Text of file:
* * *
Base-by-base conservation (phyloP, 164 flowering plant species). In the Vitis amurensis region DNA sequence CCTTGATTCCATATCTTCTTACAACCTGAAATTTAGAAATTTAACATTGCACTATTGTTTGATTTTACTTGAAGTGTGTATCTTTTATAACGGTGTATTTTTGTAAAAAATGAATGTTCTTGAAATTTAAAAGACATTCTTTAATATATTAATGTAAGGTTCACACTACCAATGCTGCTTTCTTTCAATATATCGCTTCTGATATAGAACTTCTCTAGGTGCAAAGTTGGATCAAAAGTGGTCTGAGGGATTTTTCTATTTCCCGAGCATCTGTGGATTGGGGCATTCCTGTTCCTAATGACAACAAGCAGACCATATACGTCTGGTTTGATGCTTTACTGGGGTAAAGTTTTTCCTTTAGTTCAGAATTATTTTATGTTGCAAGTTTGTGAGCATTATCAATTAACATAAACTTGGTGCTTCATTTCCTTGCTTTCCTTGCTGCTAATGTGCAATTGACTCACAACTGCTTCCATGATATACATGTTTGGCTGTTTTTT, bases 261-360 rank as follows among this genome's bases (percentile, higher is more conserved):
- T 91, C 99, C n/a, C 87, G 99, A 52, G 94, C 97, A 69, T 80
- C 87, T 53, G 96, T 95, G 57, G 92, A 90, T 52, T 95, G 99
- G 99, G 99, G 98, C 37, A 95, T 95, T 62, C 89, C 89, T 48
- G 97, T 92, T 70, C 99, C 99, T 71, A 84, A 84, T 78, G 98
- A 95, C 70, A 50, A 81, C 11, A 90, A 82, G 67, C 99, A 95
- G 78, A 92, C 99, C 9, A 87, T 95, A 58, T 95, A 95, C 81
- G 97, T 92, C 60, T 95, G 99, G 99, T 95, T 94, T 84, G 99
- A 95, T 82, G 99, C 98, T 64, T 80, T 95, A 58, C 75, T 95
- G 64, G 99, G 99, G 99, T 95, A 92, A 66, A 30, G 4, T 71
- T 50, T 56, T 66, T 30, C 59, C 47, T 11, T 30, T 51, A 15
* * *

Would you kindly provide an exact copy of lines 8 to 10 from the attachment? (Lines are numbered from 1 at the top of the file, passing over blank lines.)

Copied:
- G 97, T 92, C 60, T 95, G 99, G 99, T 95, T 94, T 84, G 99
- A 95, T 82, G 99, C 98, T 64, T 80, T 95, A 58, C 75, T 95
- G 64, G 99, G 99, G 99, T 95, A 92, A 66, A 30, G 4, T 71